Having seen the inside and outside of the NFL for four seasons, he has gained valuable experience that will go a long way in teaching the plethora of youngsters in the defensive back room. At 25, he’s tied with Mark Gilbert and rookie Chase Lucas for second-oldest in the position group.
At the very least, Hughes could end up becoming a major special teams contributor. How he performs during this part of the offseason will establish a key first impression.
LB JARRAD DAVIS
Returning to Detroit after a year with the New York Jets, Davis returns to the team that drafted him in the first round of the 2017 NFL Draft. Although he never lived up to his billing, there were times throughout his first term when Davis was very helpful.
Now he’s tasked with remaining a factor on defense, while serving as a mentor in the linebacker room. With sophomore Derrick Barnes and rookie Malcolm Rodriguez looking for advice, the perspective Davis gives will be crucial.
The fifth-year pro will compete for reps alongside Alex Anzalone and others. How the former Lions defender fares in his second come-around with the team could make or break his hopes of being a go-to defensive option.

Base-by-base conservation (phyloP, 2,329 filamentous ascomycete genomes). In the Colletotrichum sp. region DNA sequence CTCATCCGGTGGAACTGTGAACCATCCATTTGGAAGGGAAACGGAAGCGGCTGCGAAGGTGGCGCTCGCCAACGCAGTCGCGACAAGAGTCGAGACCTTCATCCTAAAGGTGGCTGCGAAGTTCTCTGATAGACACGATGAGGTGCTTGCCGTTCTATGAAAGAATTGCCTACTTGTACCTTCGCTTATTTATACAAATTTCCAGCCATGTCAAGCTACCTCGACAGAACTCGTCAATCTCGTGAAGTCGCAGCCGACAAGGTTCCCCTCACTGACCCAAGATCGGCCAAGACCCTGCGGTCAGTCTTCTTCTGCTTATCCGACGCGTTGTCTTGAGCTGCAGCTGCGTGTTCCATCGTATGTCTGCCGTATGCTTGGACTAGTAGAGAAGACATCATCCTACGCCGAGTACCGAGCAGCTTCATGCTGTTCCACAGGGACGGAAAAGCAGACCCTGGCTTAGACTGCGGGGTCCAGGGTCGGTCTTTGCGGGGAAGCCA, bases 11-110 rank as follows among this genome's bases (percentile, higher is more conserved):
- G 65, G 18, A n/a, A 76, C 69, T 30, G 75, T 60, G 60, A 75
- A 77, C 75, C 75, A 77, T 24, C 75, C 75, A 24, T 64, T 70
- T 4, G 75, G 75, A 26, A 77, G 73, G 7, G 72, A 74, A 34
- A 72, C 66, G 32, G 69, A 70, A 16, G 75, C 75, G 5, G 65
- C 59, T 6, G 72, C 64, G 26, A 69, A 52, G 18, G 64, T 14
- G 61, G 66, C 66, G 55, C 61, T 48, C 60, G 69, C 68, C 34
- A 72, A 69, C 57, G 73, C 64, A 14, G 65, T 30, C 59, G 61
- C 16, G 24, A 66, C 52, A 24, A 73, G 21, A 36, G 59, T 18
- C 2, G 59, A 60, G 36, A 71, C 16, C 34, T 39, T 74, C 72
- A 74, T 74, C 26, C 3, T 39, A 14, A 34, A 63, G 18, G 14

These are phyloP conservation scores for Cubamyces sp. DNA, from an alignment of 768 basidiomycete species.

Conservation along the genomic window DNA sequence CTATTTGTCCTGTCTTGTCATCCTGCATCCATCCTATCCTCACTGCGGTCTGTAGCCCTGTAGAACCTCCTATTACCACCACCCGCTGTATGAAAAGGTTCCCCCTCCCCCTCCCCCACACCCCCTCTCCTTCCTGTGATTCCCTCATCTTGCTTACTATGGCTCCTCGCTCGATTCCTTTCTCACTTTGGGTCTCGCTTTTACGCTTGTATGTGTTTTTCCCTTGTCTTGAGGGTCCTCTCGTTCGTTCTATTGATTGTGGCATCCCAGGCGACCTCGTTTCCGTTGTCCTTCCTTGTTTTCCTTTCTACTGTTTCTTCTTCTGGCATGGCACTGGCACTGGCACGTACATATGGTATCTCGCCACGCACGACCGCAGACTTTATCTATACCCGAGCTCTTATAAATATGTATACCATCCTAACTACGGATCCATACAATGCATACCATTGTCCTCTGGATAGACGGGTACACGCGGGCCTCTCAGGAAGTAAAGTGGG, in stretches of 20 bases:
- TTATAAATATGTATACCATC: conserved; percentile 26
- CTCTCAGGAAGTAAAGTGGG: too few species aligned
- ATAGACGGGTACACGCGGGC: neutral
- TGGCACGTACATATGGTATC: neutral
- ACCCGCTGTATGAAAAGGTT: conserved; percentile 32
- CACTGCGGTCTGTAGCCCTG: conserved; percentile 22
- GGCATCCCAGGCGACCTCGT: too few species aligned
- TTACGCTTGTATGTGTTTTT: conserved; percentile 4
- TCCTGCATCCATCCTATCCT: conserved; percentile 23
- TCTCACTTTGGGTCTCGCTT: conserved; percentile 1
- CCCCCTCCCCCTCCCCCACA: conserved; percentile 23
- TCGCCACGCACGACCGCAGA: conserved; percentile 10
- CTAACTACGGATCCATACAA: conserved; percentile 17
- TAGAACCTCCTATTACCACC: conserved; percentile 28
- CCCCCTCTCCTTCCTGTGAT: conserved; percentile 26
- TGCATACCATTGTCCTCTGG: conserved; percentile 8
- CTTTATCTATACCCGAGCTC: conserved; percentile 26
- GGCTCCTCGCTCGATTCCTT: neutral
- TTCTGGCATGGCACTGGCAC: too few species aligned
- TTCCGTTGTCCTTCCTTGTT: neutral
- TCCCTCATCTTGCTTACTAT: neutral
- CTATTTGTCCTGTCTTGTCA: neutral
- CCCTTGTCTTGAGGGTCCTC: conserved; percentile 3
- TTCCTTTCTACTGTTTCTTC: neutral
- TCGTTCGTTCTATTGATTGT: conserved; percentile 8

QB TIM BOYLE and DAVID BLOUGH
One area the Lions want to feel good about is quarterbacking. While Jared Goff was good down the stretch in 2021, Tim Boyle was not in three starts. The former Green Bay Packers backup threw for three touchdowns and six interceptions in his first three games as a starting flagger.
David Blough, meanwhile, only played one game and threw no passes. He was inactive for many games in which both Boyle and Goff were active. Yet, despite uncertainty over the future of Boyle and Blough, Holmes re-signed the two.
With neither having enough track records to position themselves as the best option behind Goff, this is likely a battle that will continue into training camp and the preseason months.
Only time will tell if the two are guaranteed to make the roster, or if one is destined to have played his last snaps as a member of the Lions.
This article was produced by the staff of Sports Illustrated/All Lions. To learn more, visit si.com/nfl/lions.